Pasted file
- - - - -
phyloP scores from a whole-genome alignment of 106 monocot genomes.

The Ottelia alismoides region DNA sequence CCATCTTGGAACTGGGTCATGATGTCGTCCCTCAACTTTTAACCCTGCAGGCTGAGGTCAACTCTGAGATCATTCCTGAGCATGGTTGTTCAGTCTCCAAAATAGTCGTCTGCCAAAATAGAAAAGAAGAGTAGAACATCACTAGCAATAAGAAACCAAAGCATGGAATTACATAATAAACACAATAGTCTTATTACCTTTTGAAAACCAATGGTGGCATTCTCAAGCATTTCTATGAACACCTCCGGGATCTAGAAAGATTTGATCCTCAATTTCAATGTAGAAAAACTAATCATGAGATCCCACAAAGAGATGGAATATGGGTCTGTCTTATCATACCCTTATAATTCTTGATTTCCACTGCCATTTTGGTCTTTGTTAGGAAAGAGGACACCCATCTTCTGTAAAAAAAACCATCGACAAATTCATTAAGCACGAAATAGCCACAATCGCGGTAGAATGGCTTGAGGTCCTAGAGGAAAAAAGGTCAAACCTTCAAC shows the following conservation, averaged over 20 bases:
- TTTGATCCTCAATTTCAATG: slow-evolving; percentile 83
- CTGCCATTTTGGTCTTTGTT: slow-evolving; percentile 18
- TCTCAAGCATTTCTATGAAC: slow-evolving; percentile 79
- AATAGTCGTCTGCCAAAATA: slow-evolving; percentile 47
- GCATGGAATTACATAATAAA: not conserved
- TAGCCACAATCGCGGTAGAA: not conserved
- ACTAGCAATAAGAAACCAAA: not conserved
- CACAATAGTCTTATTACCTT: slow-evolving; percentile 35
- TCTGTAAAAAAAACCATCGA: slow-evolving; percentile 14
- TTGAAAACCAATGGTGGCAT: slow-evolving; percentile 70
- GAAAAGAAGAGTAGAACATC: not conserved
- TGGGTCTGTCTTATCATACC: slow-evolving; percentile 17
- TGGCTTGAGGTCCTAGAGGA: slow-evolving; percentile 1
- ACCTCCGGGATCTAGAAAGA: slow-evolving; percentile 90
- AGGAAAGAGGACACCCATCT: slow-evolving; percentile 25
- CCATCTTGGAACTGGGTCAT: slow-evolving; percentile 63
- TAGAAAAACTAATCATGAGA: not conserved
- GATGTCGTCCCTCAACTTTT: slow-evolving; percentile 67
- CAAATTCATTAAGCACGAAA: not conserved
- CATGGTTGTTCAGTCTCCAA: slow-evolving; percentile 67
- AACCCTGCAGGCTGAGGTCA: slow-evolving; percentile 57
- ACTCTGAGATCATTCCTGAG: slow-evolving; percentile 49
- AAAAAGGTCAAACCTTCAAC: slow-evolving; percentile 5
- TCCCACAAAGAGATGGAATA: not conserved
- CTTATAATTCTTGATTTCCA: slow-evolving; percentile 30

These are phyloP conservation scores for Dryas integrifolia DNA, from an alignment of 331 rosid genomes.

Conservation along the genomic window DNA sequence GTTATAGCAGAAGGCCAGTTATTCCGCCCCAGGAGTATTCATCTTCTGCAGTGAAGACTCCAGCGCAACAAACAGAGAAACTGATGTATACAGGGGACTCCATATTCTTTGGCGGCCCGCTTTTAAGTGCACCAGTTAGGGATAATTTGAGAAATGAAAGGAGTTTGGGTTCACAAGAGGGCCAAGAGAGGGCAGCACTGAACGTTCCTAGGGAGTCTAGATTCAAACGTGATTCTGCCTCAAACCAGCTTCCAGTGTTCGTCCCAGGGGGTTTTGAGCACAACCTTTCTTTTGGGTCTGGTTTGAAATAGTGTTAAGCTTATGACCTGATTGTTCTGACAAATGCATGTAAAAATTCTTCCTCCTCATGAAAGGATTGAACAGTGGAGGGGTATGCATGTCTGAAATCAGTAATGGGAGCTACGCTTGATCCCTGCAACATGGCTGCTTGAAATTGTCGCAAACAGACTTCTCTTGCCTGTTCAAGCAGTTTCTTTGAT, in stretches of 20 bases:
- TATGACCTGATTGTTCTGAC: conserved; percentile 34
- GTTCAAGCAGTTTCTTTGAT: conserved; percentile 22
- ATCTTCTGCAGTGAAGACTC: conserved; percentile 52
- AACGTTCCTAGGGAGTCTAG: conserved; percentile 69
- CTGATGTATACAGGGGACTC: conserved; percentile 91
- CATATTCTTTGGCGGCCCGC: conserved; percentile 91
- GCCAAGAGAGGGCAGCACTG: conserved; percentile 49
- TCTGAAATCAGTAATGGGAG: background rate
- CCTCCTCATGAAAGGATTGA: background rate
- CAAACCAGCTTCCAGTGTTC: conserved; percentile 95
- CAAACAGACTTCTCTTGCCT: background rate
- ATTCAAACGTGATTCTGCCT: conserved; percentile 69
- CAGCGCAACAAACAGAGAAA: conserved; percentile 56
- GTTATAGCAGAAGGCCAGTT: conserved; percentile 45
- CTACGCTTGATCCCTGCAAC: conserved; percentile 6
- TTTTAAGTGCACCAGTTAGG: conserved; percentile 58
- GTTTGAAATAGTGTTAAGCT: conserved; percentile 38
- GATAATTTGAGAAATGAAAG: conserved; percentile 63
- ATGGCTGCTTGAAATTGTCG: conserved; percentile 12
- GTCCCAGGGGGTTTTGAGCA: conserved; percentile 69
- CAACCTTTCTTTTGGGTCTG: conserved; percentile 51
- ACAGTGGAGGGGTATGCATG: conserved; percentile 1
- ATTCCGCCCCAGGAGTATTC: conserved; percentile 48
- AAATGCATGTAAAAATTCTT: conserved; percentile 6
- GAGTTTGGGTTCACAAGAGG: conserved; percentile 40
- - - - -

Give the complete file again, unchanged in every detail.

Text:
phyloP scores from a whole-genome alignment of 106 monocot genomes.

The Ottelia alismoides region DNA sequence CCATCTTGGAACTGGGTCATGATGTCGTCCCTCAACTTTTAACCCTGCAGGCTGAGGTCAACTCTGAGATCATTCCTGAGCATGGTTGTTCAGTCTCCAAAATAGTCGTCTGCCAAAATAGAAAAGAAGAGTAGAACATCACTAGCAATAAGAAACCAAAGCATGGAATTACATAATAAACACAATAGTCTTATTACCTTTTGAAAACCAATGGTGGCATTCTCAAGCATTTCTATGAACACCTCCGGGATCTAGAAAGATTTGATCCTCAATTTCAATGTAGAAAAACTAATCATGAGATCCCACAAAGAGATGGAATATGGGTCTGTCTTATCATACCCTTATAATTCTTGATTTCCACTGCCATTTTGGTCTTTGTTAGGAAAGAGGACACCCATCTTCTGTAAAAAAAACCATCGACAAATTCATTAAGCACGAAATAGCCACAATCGCGGTAGAATGGCTTGAGGTCCTAGAGGAAAAAAGGTCAAACCTTCAAC shows the following conservation, averaged over 20 bases:
- TTTGATCCTCAATTTCAATG: slow-evolving; percentile 83
- CTGCCATTTTGGTCTTTGTT: slow-evolving; percentile 18
- TCTCAAGCATTTCTATGAAC: slow-evolving; percentile 79
- AATAGTCGTCTGCCAAAATA: slow-evolving; percentile 47
- GCATGGAATTACATAATAAA: not conserved
- TAGCCACAATCGCGGTAGAA: not conserved
- ACTAGCAATAAGAAACCAAA: not conserved
- CACAATAGTCTTATTACCTT: slow-evolving; percentile 35
- TCTGTAAAAAAAACCATCGA: slow-evolving; percentile 14
- TTGAAAACCAATGGTGGCAT: slow-evolving; percentile 70
- GAAAAGAAGAGTAGAACATC: not conserved
- TGGGTCTGTCTTATCATACC: slow-evolving; percentile 17
- TGGCTTGAGGTCCTAGAGGA: slow-evolving; percentile 1
- ACCTCCGGGATCTAGAAAGA: slow-evolving; percentile 90
- AGGAAAGAGGACACCCATCT: slow-evolving; percentile 25
- CCATCTTGGAACTGGGTCAT: slow-evolving; percentile 63
- TAGAAAAACTAATCATGAGA: not conserved
- GATGTCGTCCCTCAACTTTT: slow-evolving; percentile 67
- CAAATTCATTAAGCACGAAA: not conserved
- CATGGTTGTTCAGTCTCCAA: slow-evolving; percentile 67
- AACCCTGCAGGCTGAGGTCA: slow-evolving; percentile 57
- ACTCTGAGATCATTCCTGAG: slow-evolving; percentile 49
- AAAAAGGTCAAACCTTCAAC: slow-evolving; percentile 5
- TCCCACAAAGAGATGGAATA: not conserved
- CTTATAATTCTTGATTTCCA: slow-evolving; percentile 30

These are phyloP conservation scores for Dryas integrifolia DNA, from an alignment of 331 rosid genomes.

Conservation along the genomic window DNA sequence GTTATAGCAGAAGGCCAGTTATTCCGCCCCAGGAGTATTCATCTTCTGCAGTGAAGACTCCAGCGCAACAAACAGAGAAACTGATGTATACAGGGGACTCCATATTCTTTGGCGGCCCGCTTTTAAGTGCACCAGTTAGGGATAATTTGAGAAATGAAAGGAGTTTGGGTTCACAAGAGGGCCAAGAGAGGGCAGCACTGAACGTTCCTAGGGAGTCTAGATTCAAACGTGATTCTGCCTCAAACCAGCTTCCAGTGTTCGTCCCAGGGGGTTTTGAGCACAACCTTTCTTTTGGGTCTGGTTTGAAATAGTGTTAAGCTTATGACCTGATTGTTCTGACAAATGCATGTAAAAATTCTTCCTCCTCATGAAAGGATTGAACAGTGGAGGGGTATGCATGTCTGAAATCAGTAATGGGAGCTACGCTTGATCCCTGCAACATGGCTGCTTGAAATTGTCGCAAACAGACTTCTCTTGCCTGTTCAAGCAGTTTCTTTGAT, in stretches of 20 bases:
- TATGACCTGATTGTTCTGAC: conserved; percentile 34
- GTTCAAGCAGTTTCTTTGAT: conserved; percentile 22
- ATCTTCTGCAGTGAAGACTC: conserved; percentile 52
- AACGTTCCTAGGGAGTCTAG: conserved; percentile 69
- CTGATGTATACAGGGGACTC: conserved; percentile 91
- CATATTCTTTGGCGGCCCGC: conserved; percentile 91
- GCCAAGAGAGGGCAGCACTG: conserved; percentile 49
- TCTGAAATCAGTAATGGGAG: background rate
- CCTCCTCATGAAAGGATTGA: background rate
- CAAACCAGCTTCCAGTGTTC: conserved; percentile 95
- CAAACAGACTTCTCTTGCCT: background rate
- ATTCAAACGTGATTCTGCCT: conserved; percentile 69
- CAGCGCAACAAACAGAGAAA: conserved; percentile 56
- GTTATAGCAGAAGGCCAGTT: conserved; percentile 45
- CTACGCTTGATCCCTGCAAC: conserved; percentile 6
- TTTTAAGTGCACCAGTTAGG: conserved; percentile 58
- GTTTGAAATAGTGTTAAGCT: conserved; percentile 38
- GATAATTTGAGAAATGAAAG: conserved; percentile 63
- ATGGCTGCTTGAAATTGTCG: conserved; percentile 12
- GTCCCAGGGGGTTTTGAGCA: conserved; percentile 69
- CAACCTTTCTTTTGGGTCTG: conserved; percentile 51
- ACAGTGGAGGGGTATGCATG: conserved; percentile 1
- ATTCCGCCCCAGGAGTATTC: conserved; percentile 48
- AAATGCATGTAAAAATTCTT: conserved; percentile 6
- GAGTTTGGGTTCACAAGAGG: conserved; percentile 40